The second concern I have is his overall tackling ability. To his credit, he’s a willing tackler, which makes me think there’s some room for improvement. However, he doesn’t generate much power on contact when asked to break down, he isn’t a consistent wrap-up guy and will overrun ball carriers in pursuit. He does showcase good range when asked to close and has the instincts to fill a lane when attacking downhill. However, at this stage he looks like a below-average tackler when projecting him to the next level.

As for Burnett, he also does a nice job finding the football in the pass game, anticipates routes well and always seems to be moving toward the football before it’s thrown. He showcases impressive redirection and range in space for a safety his size and also looks comfortable staying on a receiver’s hip when asked to play in man-to-man coverage, which is impressive considering his size.

However, Burnett fails to play anywhere near as big as his frame would indicate as a downhill guy and also misses his share of tackles in the open field. Burnett is a more powerful striker who does a much better job wrapping on contact than Thomas, but unlike Thomas, he seems content to be a last-line defender and doesn’t possess the instincts to plant his foot in the ground and attack the line of scrimmage when he sees a slight crease.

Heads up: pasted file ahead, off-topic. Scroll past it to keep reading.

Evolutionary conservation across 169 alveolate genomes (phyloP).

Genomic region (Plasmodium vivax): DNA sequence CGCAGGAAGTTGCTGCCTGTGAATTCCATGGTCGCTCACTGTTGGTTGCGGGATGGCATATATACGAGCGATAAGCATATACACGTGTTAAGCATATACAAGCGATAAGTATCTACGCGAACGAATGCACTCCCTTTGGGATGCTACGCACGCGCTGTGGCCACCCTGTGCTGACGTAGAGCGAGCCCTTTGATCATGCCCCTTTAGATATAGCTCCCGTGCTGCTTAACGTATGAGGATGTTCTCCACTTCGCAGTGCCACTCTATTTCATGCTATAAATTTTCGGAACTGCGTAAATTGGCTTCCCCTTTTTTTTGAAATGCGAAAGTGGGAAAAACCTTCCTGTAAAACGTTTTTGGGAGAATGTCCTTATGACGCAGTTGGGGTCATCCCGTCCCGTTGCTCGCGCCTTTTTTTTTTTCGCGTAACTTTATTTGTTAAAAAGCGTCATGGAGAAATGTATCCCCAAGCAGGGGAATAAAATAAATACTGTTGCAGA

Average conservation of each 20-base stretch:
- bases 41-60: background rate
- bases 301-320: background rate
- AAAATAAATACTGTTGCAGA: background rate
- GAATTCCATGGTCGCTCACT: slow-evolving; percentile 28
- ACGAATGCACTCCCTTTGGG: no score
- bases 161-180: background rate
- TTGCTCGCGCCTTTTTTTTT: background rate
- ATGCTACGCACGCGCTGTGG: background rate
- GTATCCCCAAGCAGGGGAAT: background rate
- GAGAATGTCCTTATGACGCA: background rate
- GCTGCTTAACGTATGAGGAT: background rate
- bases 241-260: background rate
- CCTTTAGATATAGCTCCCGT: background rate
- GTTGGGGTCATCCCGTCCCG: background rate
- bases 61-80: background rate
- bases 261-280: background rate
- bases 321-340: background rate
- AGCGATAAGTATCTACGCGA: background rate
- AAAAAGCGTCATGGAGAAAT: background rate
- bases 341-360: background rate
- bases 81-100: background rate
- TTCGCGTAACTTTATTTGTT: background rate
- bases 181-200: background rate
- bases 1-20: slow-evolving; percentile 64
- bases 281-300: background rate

The wild card

When determining which player is the better overall fit for your team, the question that needs to be asked is: Do I want a bigger, more physically imposing safety (Burnett) who has experience/production reading his run/pass keys but seems content to simply be a last-line defender at this stage vs. the run game? Or do I want the ultra-productive ball-hawk (Thomas) who struggles as a tackler in space and was never really asked to read run/pass keys in college?

The verdict

The only thing we really know about the two players when projecting their games to the next level is that Burnett is the more physically imposing safety and has extensive experience/production reading his run/pass keys.

And although Thomas does have a ton of production vs. the pass game and might be able to make a living as a cornerback, I still don’t think he’s quite as instinctive as he’s being given credit for because of playing in the pass-only Big 12, a conference that plays perfectly to his strengths. As a result, when playing a team like Alabama, where he was asked to actually play the run game with integrity, we didn’t see the same type of production vs. the pass that we saw from him in Big 12 competition.

If I’m asked to make a decision on draft day, I think Burnett is not only the safer prospect but also gives me more upside at this stage in his development than Thomas because of his proven track record of diagnosing run/pass keys and his overall size. Do I think either guy will ever become an above-average NFL tackler? No, probably not. However, the size/power of Burnett gives me a little more to work with in that department.

But that’s just my take.

NFL player comparison

Earl Thomas = Michael Griffin, Tennessee Titans

Morgan Burnett = Deon Grant, New York Giants

Follow me on Twitter: WesBunting